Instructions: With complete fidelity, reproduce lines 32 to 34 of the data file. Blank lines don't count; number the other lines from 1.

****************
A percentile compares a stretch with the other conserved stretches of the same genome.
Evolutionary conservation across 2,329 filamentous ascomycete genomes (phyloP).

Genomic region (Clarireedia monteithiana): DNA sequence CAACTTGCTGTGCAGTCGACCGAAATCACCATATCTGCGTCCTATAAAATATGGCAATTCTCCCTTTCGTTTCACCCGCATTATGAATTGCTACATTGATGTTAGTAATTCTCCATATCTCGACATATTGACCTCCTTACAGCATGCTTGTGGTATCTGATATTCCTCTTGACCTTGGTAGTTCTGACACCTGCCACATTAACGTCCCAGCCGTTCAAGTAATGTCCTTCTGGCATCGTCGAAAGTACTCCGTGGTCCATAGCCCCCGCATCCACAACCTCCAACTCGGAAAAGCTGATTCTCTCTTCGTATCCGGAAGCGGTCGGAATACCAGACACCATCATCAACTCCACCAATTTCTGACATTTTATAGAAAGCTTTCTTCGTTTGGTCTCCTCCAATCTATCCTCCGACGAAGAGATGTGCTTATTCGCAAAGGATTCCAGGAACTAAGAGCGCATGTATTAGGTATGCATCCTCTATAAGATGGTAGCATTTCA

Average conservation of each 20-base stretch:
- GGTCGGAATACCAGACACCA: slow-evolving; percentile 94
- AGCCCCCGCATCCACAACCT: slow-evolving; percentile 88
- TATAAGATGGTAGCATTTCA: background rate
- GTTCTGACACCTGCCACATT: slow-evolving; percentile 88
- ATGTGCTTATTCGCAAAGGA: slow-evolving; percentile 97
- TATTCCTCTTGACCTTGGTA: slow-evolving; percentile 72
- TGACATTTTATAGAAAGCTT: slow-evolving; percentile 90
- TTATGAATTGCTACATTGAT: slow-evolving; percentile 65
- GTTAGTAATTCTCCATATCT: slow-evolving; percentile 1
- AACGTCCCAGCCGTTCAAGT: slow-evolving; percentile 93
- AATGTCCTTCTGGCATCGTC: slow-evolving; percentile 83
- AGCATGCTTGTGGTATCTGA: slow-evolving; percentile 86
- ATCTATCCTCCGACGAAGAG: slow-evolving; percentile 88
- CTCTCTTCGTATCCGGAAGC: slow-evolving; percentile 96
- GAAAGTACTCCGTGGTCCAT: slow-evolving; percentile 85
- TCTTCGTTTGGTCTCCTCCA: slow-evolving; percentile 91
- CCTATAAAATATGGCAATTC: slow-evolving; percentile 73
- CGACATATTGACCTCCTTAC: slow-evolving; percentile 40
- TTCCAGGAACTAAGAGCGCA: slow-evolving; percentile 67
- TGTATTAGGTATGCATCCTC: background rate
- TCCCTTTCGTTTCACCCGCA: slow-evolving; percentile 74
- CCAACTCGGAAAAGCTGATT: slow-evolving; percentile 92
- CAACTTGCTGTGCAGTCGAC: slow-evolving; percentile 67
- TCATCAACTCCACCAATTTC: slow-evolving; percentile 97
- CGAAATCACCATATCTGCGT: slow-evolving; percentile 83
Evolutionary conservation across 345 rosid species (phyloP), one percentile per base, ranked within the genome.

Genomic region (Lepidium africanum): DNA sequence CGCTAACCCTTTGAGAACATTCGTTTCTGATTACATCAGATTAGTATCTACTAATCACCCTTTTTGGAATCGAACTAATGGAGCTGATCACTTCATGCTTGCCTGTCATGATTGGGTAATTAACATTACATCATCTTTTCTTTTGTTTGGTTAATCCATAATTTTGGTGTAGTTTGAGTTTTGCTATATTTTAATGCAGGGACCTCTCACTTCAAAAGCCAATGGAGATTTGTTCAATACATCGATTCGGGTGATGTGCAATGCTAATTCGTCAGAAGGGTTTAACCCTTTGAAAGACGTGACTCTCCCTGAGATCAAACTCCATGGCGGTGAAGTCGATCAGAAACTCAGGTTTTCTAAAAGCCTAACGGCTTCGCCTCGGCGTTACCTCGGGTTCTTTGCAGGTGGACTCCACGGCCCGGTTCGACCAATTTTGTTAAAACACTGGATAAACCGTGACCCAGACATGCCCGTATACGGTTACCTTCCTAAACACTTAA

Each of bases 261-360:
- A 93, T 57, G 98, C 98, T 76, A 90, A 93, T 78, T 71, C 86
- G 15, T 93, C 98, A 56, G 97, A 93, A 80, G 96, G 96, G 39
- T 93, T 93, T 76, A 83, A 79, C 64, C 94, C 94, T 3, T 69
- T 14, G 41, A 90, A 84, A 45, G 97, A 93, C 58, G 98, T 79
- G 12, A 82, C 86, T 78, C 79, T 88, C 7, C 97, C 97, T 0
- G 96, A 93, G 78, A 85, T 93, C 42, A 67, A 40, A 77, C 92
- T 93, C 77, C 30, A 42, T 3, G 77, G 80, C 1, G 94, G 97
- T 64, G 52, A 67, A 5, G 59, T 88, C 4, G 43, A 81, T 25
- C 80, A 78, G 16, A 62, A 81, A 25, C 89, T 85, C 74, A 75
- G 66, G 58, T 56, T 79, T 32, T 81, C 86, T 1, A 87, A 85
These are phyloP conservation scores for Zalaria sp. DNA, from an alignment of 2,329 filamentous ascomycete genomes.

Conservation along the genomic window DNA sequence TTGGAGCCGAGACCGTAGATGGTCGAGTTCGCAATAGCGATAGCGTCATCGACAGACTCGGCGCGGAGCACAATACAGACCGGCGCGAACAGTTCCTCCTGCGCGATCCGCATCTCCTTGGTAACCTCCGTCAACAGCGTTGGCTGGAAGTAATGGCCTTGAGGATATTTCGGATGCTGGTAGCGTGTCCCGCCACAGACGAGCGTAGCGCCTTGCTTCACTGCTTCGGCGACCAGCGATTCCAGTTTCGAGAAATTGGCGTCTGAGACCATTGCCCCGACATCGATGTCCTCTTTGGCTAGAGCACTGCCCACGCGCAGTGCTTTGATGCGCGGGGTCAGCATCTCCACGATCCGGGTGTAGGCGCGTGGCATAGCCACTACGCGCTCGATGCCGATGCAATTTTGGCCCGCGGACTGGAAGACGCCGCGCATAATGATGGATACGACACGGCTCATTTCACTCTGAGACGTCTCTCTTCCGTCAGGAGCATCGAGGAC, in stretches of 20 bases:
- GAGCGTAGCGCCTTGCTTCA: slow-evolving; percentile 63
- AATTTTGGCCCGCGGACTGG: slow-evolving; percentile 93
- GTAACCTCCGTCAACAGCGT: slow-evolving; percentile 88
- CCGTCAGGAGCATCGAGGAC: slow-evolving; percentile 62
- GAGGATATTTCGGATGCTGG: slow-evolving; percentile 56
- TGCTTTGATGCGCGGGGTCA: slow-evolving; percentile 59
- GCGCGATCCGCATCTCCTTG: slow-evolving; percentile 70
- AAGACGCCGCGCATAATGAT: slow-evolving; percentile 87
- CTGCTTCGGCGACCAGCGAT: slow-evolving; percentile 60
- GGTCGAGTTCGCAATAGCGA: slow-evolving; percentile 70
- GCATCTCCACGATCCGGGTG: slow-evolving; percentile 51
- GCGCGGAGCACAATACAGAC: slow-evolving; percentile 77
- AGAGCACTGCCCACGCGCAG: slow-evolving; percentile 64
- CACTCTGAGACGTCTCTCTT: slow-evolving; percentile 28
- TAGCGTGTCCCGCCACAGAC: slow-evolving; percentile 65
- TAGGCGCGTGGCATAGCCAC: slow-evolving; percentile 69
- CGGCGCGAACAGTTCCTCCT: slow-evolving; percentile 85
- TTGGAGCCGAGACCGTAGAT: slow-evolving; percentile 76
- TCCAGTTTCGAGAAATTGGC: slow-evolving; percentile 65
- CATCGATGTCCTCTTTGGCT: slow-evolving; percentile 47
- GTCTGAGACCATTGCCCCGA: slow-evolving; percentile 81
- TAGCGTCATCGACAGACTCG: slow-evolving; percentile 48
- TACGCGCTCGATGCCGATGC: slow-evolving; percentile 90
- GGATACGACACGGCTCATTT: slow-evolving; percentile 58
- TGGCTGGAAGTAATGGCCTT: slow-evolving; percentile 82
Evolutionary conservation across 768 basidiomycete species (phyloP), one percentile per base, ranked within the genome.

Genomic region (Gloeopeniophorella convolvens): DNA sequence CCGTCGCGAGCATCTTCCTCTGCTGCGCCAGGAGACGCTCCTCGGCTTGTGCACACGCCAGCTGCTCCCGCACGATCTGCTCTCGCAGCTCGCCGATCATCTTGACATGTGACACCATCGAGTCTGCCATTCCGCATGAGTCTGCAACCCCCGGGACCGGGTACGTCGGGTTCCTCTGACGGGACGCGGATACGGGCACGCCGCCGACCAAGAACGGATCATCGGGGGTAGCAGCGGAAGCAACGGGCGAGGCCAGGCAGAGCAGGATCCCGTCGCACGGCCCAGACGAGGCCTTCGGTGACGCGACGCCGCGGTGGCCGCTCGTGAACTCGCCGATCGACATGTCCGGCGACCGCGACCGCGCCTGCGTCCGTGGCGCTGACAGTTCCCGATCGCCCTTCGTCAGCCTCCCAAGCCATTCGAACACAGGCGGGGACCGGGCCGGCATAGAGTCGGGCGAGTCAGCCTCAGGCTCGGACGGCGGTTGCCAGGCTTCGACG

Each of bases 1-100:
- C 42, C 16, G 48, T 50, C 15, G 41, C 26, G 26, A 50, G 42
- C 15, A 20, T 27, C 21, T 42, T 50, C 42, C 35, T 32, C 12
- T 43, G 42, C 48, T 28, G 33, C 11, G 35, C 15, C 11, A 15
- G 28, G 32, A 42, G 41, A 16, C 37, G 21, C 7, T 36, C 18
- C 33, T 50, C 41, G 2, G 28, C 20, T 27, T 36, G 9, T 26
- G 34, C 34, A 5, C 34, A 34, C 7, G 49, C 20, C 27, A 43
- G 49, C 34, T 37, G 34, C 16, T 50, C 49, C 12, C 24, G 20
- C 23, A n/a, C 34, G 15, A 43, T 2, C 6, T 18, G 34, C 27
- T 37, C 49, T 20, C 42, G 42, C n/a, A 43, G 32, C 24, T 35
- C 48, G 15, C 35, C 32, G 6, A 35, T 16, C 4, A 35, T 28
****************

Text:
Each of bases 261-360:
- A 93, T 57, G 98, C 98, T 76, A 90, A 93, T 78, T 71, C 86
- G 15, T 93, C 98, A 56, G 97, A 93, A 80, G 96, G 96, G 39